If pain in your pelvic area is stopping you from exercising, talk to your doctor, chiropractor or physiotherapist about exercises or devices that can help. Sometimes wearing a pregnancy support belt can make a big difference. There is also something called a Serola Sacroiliac Belt which can help stabilize your SI joint if you are dealing with pain in that area.
Exercises to Help Labour and Birth
There is evidence that a baby in the occiput anterior position (baby head down and facing your back) can make for an easier birth. Unfortunately, there hasn’t been much research into whether certain exercises during pregnancy can help get your baby into that position. However, many birth workers, through experience, recommend certain postures and exercises during pregnancy, and that is what the resources in this section pertain to.
Most babies (72-90%) (Gardberg et al, and Akmal et al.) who are head down, but facing your front (occiput posterior) will spontaneously rotate to an anterior position during the first or second stage of labour. So, if your baby isn’t in the occiput anterior position during the later stages of your pregnancy, there is still hope.
Spinning Babies is an organization that provides free resources for improving labour and birth, and comfort during pregnancy. (spinningbabies.com) There are several exercises they recommend doing during pregnancy to prepare your body for birth, and potentially create more space for the baby to improve their position. They call these the “Daily Activities” and you can access them on their website here.
Note: always talk to your provider before starting any exercise program, including these exercises.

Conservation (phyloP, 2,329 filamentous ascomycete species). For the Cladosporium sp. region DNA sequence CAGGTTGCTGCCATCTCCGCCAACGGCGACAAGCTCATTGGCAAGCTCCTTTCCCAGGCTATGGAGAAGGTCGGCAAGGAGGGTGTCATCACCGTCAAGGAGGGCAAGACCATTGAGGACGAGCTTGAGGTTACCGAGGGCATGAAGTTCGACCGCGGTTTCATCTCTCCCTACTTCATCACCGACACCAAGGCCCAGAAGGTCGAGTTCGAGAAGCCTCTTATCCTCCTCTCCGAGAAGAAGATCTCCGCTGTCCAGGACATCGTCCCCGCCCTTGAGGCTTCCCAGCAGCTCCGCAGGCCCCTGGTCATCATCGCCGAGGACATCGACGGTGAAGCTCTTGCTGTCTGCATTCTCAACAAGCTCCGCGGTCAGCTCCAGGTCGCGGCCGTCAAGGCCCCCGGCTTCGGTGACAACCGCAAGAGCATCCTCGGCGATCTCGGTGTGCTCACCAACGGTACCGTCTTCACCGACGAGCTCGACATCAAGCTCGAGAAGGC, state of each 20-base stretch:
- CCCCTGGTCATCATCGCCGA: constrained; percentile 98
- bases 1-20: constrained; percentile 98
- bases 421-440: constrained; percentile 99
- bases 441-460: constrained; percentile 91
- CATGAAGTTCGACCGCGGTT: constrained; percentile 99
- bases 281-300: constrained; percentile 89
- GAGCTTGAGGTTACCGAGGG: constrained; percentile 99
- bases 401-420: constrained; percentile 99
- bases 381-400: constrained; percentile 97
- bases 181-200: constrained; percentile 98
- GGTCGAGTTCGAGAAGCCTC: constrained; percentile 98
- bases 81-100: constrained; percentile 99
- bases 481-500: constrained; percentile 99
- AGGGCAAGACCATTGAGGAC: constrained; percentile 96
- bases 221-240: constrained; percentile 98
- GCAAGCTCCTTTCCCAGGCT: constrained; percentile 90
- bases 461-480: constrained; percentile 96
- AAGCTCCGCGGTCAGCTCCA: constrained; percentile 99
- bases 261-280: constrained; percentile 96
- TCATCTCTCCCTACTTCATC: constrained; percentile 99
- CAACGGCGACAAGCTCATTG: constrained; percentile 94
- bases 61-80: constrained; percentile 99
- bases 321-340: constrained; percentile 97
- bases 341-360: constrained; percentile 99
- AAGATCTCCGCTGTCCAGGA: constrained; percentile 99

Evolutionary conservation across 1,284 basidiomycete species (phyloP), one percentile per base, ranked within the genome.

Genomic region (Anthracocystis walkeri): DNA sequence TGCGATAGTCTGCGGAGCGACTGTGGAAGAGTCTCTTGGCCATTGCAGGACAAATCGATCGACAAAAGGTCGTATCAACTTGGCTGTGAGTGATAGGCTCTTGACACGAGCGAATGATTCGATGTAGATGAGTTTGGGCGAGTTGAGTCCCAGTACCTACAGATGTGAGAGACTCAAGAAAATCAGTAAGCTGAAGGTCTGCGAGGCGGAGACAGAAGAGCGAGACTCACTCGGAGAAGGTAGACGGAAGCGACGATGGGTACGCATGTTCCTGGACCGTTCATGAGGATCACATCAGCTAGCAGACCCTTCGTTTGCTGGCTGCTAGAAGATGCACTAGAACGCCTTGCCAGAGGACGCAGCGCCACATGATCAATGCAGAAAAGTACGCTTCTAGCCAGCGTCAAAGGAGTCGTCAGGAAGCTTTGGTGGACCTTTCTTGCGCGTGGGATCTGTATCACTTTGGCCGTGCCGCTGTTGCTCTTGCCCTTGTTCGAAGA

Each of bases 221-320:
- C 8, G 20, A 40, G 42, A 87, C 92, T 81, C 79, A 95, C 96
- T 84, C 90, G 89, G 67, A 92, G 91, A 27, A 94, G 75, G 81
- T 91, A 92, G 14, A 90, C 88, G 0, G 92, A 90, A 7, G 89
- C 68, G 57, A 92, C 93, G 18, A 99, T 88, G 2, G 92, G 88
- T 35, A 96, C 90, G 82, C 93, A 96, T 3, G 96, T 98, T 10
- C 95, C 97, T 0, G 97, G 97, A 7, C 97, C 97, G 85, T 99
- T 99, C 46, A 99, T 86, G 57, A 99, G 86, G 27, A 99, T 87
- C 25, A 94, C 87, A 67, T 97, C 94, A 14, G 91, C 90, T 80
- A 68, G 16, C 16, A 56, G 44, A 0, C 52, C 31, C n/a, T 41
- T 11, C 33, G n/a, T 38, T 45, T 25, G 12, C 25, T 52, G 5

The Miles Circuit:
This is a series of 3 exercises that can be useful to help labour start, or to help labour progress when it seems to be stalled. See this information sheet from the creator for instructions.
Pelvic Floor Physiotherapy:
Having a tight pelvic floor can make delivery more difficult. It can be beneficial to see a Physiotherapist who specializes in Pelvic Health to have them assess your pelvic floor and recommend exercises to prepare for delivery. They can also advise on Perineal Massage, which has been shown to decrease the risk of tearing during childbirth.
Encompass Wellness is a local business that offers both pelvic health physiotherapy and pre- and post-natal exercise classes.
Akmal S, Tsoi E, Howard R, Osei E, Nicolaides KH. Investigation of occiput posterior delivery by intrapartum sonography. Ultrasound Obstet Gynecol. 2004 Sep;24(4):425-8. doi: 10.1002/uog.1064. PMID: 15343598.
Cooper DB, Yang L. Pregnancy And Exercise. 2022 Apr 21. In: StatPearls [Internet]. Treasure Island (FL): StatPearls Publishing; 2022 Jan–. PMID: 28613571.
Gardberg M, Laakkonen E, Sälevaara M. Intrapartum sonography and persistent occiput posterior position: a study of 408 deliveries. Obstet Gynecol. 1998 May;91(5 Pt 1):746-9. doi: 10.1016/s0029-7844(98)00074-x. PMID: 9572223.